Drug-induced Osteoporosis in the Older Adult

Mary Beth O'Connell; Laura M Borgelt; Susan K Bowles; Sheryl F Vondracek

Disclosures

Aging Health. 2010;6(4):501-518. 

In This Article

Abstract and Introduction

Abstract

The elderly population is at risk for polypharmacy and, therefore, also at risk for drug-induced osteoporosis (DIOP). Epidemiologic studies provide valuable information about medications that may place patients at risk for DIOP. While glucocorticoids are the most common cause of DIOP, the use of several other therapeutic agents can place patients at risk for significant bone loss and fracture. These medications include, but are not limited to, aromatase inhibitors, gonadotropin-releasing hormone agonists, thyroid replacement therapy, antiepileptics, antidepressants, antipsychotics, lithium, gastric acid lowering agents, thiazolidinediones, loop diuretics, heparins and warfarin, vitamin A and cyclosporine. This article provides information about their mechanism of action, studies that have evaluated these agents in DIOP and prevention and treatment strategies.

Introduction

Seniors are at risk for osteoporosis as well as polypharmacy. Osteoporosis increases with aging, with estimates suggesting that approximately 52% of women 80 years of age or older have osteoporosis.[1] The incidence of osteoporotic fractures increases from 20.6 and 9.4 per 10,000 individuals for white women and men aged 65–69 years old, respectively, to 180 and 92 per 10,000 for white women and men aged 80–84 years old, respectively.[2] Many medications can lower BMD and increase fracture risk in both women and men (Table 1).[1,3–47,201] Thus, secondary causes should be explored in seniors with or at risk for osteoporosis. A concise overview of most medications that can cause drug-induced osteoporosis (DIOP) is provided.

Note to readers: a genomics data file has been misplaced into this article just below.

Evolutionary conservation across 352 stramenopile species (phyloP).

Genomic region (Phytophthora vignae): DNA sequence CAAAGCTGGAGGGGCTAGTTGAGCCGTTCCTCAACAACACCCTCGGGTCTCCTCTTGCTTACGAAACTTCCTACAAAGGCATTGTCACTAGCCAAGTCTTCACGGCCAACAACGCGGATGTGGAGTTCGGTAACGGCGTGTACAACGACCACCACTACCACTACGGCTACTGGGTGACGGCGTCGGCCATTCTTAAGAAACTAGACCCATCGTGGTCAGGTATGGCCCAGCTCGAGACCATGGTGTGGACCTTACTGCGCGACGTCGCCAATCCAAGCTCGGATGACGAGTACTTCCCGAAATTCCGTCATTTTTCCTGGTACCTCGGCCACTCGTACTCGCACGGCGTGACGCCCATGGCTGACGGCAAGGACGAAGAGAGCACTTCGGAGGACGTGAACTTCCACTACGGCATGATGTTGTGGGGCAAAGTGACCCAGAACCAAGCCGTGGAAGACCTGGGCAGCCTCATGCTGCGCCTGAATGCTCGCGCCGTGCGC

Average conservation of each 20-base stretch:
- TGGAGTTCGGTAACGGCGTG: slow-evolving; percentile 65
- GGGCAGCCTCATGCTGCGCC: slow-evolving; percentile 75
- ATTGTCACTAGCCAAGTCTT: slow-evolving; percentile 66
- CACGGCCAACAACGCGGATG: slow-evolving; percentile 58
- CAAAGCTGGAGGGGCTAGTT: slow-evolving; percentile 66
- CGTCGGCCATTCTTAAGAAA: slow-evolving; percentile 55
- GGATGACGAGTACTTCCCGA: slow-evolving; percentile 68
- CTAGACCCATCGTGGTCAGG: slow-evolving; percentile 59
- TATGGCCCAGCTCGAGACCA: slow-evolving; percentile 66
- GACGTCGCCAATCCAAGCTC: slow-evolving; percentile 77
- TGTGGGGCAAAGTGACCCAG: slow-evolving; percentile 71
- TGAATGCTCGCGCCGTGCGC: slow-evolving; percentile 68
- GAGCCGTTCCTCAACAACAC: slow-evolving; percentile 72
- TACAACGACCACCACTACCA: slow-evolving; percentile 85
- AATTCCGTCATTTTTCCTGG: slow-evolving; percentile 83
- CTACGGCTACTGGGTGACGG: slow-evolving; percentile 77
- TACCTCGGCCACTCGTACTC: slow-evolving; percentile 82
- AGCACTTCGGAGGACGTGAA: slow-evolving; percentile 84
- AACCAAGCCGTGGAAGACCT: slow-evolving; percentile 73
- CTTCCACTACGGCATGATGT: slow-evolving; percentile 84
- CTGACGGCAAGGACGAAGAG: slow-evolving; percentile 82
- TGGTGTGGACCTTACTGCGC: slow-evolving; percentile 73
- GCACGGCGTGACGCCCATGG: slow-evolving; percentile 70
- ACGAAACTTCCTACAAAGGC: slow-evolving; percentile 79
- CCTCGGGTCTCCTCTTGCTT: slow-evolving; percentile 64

Most data regarding the mechanism of action for medications known to alter BMD come from animal or in vitro bone cell culture studies. The magnitude of risk for DIOP and fragility fractures is drawn predominantly from epidemiology studies that identify associations rather than establish causality. These epidemiologic studies vary greatly in size, patient selection, prospective versus retrospective data collection, risk factors for osteoporosis and, especially important for this topic, quantification of medication use (e.g., reason for use, dose, duration and adherence). Fractures can also be underestimated in these observational studies, especially vertebral fractures, because the majority of these fractures tend to be silent and are often detected by lumbar spine films. Furthermore, some studies include trauma-related and/or non-osteoporotic fractures. Meta-analyses include studies with primary and secondary data analysis of DIOP.

Prevention and treatment strategies for medication-related osteoporosis are largely extrapolated from the medical and pharmacotherapeutic principles of primary osteoporosis. Clinical trials data and guidelines or recommendations exist for some hormonal medications causing osteoporosis.

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